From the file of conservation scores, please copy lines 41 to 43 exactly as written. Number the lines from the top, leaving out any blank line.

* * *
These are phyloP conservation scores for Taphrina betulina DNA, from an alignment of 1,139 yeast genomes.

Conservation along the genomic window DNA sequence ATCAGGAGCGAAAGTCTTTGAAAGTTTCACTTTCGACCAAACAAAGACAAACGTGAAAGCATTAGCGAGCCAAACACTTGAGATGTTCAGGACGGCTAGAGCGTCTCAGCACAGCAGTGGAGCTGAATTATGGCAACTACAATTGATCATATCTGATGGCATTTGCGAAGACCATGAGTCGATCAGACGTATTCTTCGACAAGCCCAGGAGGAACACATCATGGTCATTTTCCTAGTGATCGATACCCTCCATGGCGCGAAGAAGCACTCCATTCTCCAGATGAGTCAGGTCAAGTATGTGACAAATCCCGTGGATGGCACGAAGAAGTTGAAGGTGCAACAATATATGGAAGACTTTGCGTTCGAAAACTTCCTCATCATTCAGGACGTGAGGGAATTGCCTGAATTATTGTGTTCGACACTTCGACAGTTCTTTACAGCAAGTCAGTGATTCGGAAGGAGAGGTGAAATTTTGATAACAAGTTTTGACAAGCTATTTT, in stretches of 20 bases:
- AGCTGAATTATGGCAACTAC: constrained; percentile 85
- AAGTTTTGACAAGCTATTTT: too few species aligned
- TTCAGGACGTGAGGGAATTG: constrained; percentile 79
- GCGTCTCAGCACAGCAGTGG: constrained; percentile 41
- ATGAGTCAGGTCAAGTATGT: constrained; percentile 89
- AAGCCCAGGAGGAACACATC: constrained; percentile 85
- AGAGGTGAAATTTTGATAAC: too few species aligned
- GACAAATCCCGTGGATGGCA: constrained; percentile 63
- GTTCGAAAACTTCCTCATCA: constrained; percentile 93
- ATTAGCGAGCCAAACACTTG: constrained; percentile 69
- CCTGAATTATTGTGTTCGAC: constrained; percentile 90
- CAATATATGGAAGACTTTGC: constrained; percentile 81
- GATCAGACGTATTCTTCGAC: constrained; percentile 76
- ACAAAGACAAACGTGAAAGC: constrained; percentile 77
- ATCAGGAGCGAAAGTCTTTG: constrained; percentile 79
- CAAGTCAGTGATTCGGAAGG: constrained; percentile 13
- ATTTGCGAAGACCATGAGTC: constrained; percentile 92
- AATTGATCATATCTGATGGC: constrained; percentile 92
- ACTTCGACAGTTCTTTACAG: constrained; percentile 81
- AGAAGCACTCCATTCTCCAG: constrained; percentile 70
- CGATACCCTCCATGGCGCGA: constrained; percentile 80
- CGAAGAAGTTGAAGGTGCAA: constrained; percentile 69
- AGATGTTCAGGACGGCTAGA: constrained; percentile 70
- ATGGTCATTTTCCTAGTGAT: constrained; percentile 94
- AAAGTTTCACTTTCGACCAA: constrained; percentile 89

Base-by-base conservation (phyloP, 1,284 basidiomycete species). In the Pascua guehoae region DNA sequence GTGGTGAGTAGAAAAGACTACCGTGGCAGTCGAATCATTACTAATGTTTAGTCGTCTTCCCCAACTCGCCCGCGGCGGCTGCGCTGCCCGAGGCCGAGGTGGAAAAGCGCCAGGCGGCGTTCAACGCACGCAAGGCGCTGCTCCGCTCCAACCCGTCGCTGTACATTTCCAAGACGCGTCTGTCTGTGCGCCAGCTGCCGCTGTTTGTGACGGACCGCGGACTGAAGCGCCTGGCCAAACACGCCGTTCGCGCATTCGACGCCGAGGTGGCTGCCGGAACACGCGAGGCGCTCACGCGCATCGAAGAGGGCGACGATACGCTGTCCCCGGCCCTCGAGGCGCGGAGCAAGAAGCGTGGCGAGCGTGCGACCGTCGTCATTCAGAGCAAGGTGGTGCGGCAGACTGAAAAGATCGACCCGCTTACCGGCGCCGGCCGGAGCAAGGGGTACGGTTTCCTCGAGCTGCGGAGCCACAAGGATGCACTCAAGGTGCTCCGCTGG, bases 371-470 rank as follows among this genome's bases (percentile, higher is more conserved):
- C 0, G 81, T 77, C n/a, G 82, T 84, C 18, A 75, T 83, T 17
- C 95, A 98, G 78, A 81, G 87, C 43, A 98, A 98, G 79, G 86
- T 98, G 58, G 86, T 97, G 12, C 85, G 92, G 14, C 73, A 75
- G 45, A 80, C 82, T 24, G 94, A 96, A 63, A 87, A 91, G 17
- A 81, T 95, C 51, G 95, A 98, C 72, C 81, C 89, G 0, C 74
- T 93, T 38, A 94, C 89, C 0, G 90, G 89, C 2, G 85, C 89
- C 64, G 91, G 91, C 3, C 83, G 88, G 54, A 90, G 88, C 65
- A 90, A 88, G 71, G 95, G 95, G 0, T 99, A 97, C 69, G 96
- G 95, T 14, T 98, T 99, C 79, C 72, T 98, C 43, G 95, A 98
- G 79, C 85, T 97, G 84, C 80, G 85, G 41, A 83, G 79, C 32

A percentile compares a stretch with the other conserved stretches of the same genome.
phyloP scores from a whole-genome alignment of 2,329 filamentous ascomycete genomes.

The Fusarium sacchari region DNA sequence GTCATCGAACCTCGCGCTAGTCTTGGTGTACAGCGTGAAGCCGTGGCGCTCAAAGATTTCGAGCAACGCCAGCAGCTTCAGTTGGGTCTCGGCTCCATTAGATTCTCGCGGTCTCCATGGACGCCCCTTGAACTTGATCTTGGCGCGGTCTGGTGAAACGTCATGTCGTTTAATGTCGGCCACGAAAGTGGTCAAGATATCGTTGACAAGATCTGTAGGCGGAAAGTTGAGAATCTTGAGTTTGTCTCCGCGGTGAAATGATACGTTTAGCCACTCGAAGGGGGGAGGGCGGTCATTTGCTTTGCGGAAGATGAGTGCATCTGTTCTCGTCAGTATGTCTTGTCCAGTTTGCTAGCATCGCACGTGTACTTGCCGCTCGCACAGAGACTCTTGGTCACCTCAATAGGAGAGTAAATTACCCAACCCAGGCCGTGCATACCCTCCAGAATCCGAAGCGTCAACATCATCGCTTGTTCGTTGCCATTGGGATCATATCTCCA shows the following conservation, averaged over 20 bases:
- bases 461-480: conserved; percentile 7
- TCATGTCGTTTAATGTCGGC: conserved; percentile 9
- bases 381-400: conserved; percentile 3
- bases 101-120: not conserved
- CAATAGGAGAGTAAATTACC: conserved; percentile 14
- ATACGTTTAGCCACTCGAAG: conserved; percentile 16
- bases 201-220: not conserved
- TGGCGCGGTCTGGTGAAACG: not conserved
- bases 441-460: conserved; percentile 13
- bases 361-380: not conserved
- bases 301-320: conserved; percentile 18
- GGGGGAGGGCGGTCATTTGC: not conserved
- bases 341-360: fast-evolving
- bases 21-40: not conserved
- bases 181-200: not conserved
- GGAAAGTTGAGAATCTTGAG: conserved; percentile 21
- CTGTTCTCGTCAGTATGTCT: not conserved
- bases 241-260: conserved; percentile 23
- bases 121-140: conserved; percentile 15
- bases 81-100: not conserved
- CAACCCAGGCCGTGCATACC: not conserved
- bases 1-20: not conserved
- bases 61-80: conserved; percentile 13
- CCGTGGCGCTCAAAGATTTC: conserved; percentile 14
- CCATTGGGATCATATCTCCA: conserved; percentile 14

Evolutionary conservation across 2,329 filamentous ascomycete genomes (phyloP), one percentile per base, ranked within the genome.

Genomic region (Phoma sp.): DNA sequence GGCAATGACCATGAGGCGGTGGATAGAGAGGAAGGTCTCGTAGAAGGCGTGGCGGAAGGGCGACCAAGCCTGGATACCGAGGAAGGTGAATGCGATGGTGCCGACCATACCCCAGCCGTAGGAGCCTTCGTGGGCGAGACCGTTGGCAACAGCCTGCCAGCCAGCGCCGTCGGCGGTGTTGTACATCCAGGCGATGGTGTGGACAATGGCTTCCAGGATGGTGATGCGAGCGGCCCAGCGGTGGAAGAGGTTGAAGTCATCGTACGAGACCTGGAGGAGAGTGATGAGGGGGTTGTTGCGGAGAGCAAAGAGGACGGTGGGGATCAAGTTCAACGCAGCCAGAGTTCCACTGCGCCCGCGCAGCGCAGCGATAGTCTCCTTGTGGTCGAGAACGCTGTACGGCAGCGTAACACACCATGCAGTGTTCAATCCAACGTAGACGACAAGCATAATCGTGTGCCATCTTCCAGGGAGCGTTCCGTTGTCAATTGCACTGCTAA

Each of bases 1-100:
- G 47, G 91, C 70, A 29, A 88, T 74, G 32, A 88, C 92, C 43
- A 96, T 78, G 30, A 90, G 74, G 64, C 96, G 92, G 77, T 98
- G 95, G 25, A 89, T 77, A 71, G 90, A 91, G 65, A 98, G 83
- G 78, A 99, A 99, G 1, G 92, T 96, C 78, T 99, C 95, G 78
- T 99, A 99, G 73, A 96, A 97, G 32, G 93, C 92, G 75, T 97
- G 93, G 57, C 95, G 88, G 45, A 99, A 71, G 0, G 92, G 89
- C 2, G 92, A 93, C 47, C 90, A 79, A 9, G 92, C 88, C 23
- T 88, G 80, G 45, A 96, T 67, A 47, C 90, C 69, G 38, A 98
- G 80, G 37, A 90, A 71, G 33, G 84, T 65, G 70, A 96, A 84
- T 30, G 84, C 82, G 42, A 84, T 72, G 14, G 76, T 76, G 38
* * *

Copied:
The Fusarium sacchari region DNA sequence GTCATCGAACCTCGCGCTAGTCTTGGTGTACAGCGTGAAGCCGTGGCGCTCAAAGATTTCGAGCAACGCCAGCAGCTTCAGTTGGGTCTCGGCTCCATTAGATTCTCGCGGTCTCCATGGACGCCCCTTGAACTTGATCTTGGCGCGGTCTGGTGAAACGTCATGTCGTTTAATGTCGGCCACGAAAGTGGTCAAGATATCGTTGACAAGATCTGTAGGCGGAAAGTTGAGAATCTTGAGTTTGTCTCCGCGGTGAAATGATACGTTTAGCCACTCGAAGGGGGGAGGGCGGTCATTTGCTTTGCGGAAGATGAGTGCATCTGTTCTCGTCAGTATGTCTTGTCCAGTTTGCTAGCATCGCACGTGTACTTGCCGCTCGCACAGAGACTCTTGGTCACCTCAATAGGAGAGTAAATTACCCAACCCAGGCCGTGCATACCCTCCAGAATCCGAAGCGTCAACATCATCGCTTGTTCGTTGCCATTGGGATCATATCTCCA shows the following conservation, averaged over 20 bases:
- bases 461-480: conserved; percentile 7
- TCATGTCGTTTAATGTCGGC: conserved; percentile 9